Voles are mice-like animals that like to snack on the plants in your garden. Because they are shy and nocturnal, you may have voles on your property without ever seeing one. However, if you notice half-eaten root vegetables in your garden, such as carrots or potatoes, or there are snake-like tunnels close to the surface all over your lawn, chances are that you’re dealing with voles. Read this article to find out more about voles and what steps you can take to eliminate them from your garden.
What Are Voles?
Voles are small rodents that form part of the subfamily Arvicolinae, to which lemmings and muskrats also belong. In North America, voles are also referred to as meadow or field mice. Although they are related to mice, however, they aren’t mice. These rodents should also not be confused with moles. Voles can be found in many parts of the world, including Britain, Europe, Asia, Australia, Africa, North America, and even the Arctic Tundra.
There are approximately 155 different vole species, of which several exist in North America. The most common vole is the meadow vole; in fact, this vole is one of the most common rodents on the continent. Other common vole species in North America include the woodland vole, which can be found in forests throughout the southeastern parts; the montane vole, which lives in the grasslands and tundras of mountains in the western parts of the U.S.; and the prairie vole, which inhabits the grasslands in the central parts of the continent.
What Do Voles Look Like?
There are several differences in the anatomies of mice and voles. If you’re trying to determine which animal you have on your property, here are a few pointers. Mice have slender bodies, scaly and long tails, pointed noses, large ears, and longish legs. In contrast, voles have chunkier bodies, short furry tails, blunt noses, small ears, and shorter legs. Other physical characteristics of the vole include a size of about 3 to 9 inches long and fur that can range from dark brown to gray-brown.
Common Habits of Voles
The habitat of the vole is wide-ranging and includes prairies, forests, alpine and subalpine meadows, treeless tundra, swamps, and arctic areas. In North America, they can be found from Alaska in the north through to the mountains of Mexico and Guatemala in the south. They are mostly herbivorous and feed on grasses and herbaceous plants. They are also well-known for consuming the roots of plants, including spring bulbs and tubers, and for chewing the bark of trees and shrubs. Like rats and mice, they will consume nuts and fruits, and sometimes also small dead animals.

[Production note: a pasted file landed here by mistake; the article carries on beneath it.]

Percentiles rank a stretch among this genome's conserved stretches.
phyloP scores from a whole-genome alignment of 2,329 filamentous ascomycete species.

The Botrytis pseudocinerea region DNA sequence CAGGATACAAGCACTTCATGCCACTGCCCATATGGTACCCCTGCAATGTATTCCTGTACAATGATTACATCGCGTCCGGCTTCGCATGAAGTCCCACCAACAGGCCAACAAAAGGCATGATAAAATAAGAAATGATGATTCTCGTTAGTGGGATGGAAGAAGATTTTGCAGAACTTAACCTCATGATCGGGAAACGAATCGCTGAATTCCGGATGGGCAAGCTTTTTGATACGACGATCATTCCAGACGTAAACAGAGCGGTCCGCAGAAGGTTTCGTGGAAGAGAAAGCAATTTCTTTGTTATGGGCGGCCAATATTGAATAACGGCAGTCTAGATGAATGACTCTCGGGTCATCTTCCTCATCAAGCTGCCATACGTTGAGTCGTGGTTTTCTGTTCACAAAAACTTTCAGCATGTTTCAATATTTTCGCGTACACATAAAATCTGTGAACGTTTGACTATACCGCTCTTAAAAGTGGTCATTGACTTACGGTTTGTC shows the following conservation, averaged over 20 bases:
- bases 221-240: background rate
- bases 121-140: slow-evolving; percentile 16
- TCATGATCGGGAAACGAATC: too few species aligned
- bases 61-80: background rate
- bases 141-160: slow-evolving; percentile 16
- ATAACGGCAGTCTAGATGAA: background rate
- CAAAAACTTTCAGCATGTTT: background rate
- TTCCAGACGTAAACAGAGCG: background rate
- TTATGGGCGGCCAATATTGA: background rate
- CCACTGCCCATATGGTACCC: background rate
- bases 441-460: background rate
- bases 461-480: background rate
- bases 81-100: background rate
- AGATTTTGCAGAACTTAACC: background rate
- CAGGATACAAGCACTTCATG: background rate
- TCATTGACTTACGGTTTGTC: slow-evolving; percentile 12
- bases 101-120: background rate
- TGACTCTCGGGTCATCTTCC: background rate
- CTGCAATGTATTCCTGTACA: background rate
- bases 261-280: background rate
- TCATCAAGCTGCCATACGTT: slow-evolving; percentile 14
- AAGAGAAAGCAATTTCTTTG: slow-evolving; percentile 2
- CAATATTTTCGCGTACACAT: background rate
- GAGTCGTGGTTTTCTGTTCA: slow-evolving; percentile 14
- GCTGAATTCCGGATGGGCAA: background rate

Vole populations can grow exponentially in a short period of time, due to the fact that females typically have five to 10 litters a year. Young voles reach sexual maturity within a month and can then also reproduce. However, voles have a relatively short lifespan, which on average is around three to six months. Up to 88% of voles don’t live longer than one month, though. This may partly be due to the fact that many predators prey on these rodents, including owls, coyotes, raccoons, snakes, hawks, falcons, bobcats, foxes, weasels, and lynxes.
Studies have shown that stressed or suffering voles are consoled by other voles, who will spend more time grooming them. The consoling voles also display the same levels of stress hormones as the stressed voles, which suggests that these animals have the ability to empathize. This is surprising, as this kind of behavior has exclusively been associated with humans, elephants, and apes.
Are Voles a Threat?
Voles are not a physical threat to humans, and they rarely bite. In fact, they are quite shy and will likely run away when they spot a human approaching. However, these rodents can spread disease through their urine and feces and can also be carriers of parasites. In addition, they can be very destructive to a garden. They kill plants by burrowing under the ground and feeding on their bulbs and roots. Their propensity for eating the bark of woody plants can easily kill smaller plants and weakens trees and shrubs. They also cause damage to the root systems of trees and shrubs through their burrowing.
How to Control Voles
There are several preventative measures you can take to try prevent voles from entering your property. The first step would be to cut back brush, weed the garden, and get rid of woodpiles or any other debris on the property. This will limit the areas where these rodents can hide and gather nesting material. To protect young trees and shrubs from girdling, you can wrap their lower trunks with a guard.
Voles create shallow tunnels and aren’t fond of burrowing through gravel or rock. An effective way of keeping them away from garden beds is to surround them with rock edging, which should penetrate the surface enough to prevent the shallow tunnels of voles. Mesh fencing or chicken wire is also an excellent deterrent for these animals. Bury the fencing or wire 6 to 10 inches deep and leave at least 12 inches above the ground to prevent the voles from climbing over.
You can protect your bulb plants by adding gravel to their planting holes and powdering the bulbs with fungicide before you plant them. Applying repellents, such as the urine of predators like foxes and coyotes, is also an effective deterrent. Lastly, consider adopting a cat, as they can assist in controlling the vole and other rodent populations in your garden.
However, if the measures you have taken to eliminate voles from your garden prove to be ineffective, it may be a good idea to approach a professional pest control service like Bulwark for assistance. We will provide you with advice and will eliminate voles from your garden in a humane and effective way.